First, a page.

The problem is not so much that there may be a fixed delay (all players of real organs have to deal with this) but that the scanning and transmission of the data can introduce random variations in the response time (MIDI jitter) between key press and sound production. In theory, the maximum number of simultaneous MIDI events I could, or at least imagine I would want to, produce is 12 (ten fingers and two feet). There would be an uncertainty of about 1/80 second over when these notes actually sounded. Personally, I don't believe I am able to perceive this let alone be annoyed by it. Others may (and probably will) disagree.

A second issue for me is that while I am also drawn by the idea of keeping all the processing in one place, there is a down side in the amount of wiring it generates. Each manual, needs a minimum of 16 wires from the controller. Generating the MIDI traffic for each manual (and the pedal board) locally needs only two to carry the serial MIDI to the next device. Naturally, 'chaining' several separate MIDI controllers carries an additional time penalty (the incoming traffic to each controller has to be received, parsed, merged and transmitted) but again, I have never found this to be a problem.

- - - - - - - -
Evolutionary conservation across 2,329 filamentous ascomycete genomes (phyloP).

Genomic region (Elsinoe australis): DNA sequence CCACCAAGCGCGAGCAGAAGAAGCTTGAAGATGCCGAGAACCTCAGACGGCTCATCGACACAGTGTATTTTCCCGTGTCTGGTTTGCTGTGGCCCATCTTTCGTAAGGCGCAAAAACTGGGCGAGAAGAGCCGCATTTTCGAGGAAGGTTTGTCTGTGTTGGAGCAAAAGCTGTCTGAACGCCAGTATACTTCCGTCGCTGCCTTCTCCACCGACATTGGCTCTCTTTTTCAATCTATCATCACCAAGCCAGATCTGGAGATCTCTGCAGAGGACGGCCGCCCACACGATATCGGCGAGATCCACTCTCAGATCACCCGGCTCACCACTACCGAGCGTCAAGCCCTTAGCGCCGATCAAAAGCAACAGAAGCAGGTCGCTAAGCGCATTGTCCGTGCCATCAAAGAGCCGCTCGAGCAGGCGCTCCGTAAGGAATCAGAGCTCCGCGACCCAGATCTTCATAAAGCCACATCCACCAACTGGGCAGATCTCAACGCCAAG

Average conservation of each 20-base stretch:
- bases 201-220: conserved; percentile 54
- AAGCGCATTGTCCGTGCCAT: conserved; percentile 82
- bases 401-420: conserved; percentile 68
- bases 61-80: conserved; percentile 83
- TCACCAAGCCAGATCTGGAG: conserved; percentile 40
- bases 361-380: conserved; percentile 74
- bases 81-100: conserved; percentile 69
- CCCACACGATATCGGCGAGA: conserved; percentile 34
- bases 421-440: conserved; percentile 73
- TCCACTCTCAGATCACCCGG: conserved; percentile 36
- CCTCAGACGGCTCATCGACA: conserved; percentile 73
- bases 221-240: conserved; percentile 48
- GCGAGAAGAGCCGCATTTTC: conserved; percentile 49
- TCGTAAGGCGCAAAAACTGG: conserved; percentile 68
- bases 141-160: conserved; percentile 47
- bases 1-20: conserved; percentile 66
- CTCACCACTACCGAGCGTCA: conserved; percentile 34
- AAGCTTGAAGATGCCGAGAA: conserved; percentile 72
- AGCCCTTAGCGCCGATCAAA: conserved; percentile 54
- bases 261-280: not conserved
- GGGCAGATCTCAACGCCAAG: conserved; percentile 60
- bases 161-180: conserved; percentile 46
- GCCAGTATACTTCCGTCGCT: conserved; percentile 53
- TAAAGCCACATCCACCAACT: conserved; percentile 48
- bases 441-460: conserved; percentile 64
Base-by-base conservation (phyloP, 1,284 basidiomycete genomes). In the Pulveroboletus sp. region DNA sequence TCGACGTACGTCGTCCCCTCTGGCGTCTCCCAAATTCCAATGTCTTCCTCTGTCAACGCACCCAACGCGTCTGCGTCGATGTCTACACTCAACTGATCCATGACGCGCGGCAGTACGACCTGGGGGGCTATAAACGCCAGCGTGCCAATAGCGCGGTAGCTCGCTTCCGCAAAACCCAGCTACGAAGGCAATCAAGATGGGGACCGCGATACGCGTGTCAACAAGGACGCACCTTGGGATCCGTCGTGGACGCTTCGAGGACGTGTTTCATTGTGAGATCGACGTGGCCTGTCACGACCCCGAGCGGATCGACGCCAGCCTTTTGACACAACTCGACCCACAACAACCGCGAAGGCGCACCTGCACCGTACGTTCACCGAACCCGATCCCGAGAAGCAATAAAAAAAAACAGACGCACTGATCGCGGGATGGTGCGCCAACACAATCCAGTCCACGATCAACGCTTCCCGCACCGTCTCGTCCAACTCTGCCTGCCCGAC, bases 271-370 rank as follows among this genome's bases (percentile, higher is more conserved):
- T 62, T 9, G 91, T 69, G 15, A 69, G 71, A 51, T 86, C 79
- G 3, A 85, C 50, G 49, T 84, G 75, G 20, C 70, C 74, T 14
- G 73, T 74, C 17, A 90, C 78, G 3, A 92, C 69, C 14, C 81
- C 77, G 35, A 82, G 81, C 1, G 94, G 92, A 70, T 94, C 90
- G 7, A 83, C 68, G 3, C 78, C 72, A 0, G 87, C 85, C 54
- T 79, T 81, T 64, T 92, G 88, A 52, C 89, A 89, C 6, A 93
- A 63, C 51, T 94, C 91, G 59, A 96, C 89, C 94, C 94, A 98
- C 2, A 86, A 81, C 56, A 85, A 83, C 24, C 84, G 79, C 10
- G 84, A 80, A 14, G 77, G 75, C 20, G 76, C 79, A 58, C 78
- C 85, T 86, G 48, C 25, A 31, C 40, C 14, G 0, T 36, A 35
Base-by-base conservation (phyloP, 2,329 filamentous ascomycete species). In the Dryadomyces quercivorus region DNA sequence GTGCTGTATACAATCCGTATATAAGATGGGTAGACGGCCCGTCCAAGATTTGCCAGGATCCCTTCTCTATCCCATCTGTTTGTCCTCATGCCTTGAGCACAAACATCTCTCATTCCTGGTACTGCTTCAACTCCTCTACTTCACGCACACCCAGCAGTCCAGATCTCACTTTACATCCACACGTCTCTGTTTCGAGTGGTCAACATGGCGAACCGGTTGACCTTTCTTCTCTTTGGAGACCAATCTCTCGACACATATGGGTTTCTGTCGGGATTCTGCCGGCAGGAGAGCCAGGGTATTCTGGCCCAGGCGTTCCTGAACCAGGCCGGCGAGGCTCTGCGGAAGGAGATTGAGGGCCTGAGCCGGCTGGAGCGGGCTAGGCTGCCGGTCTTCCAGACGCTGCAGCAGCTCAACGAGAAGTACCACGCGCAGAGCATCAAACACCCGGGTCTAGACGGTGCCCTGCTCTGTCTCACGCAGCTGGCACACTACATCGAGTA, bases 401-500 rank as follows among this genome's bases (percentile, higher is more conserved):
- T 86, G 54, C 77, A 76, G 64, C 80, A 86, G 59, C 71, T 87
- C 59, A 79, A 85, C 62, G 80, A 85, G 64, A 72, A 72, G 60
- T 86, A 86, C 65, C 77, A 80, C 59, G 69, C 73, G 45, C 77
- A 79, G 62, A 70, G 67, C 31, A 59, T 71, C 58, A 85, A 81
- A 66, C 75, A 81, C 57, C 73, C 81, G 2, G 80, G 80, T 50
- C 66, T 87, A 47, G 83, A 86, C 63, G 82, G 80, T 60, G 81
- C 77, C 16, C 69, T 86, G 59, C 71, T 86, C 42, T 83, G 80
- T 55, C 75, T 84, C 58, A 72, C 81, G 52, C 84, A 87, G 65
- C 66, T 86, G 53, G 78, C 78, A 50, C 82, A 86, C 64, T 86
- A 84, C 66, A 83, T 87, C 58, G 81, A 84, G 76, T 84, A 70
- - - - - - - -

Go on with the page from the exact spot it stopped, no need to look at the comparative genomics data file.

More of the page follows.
I agree with the other posters that some form of debouncing is likely to be needed, here is a post where I describe my approach:

viewtopic.php?f=15&t=13249&p=97822#p97770

Good luck with the development,

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Re: Arduino-based MIDI

Postby John L » Fri Jan 20, 2017 8:06 am

Some very interesting in-depth responses, thank you all. To avoid writing a reply of Tolstoyesque proportions, I'll respond to a few key points here and perhaps pick up on others later.

USB vs. DIN MIDI
Not sure I agree about the lack of standardisation in USB connectors. Yes, there are several connector types for the peripheral (B) end - and a good thing too, the earliest connectors are nearly as huge as a standard DIN plug! The host (A) end is always the same standard rectangular connector. USB 2 works up to 5m, which I think is far enough for our VPO application. Most usefully, USB multiplexes multiple data streams and provides power to the peripheral. I tend to the view that for what we are trying to do these are useful attributes. For a pop group prancing around on the stage the DIN would certainly be better.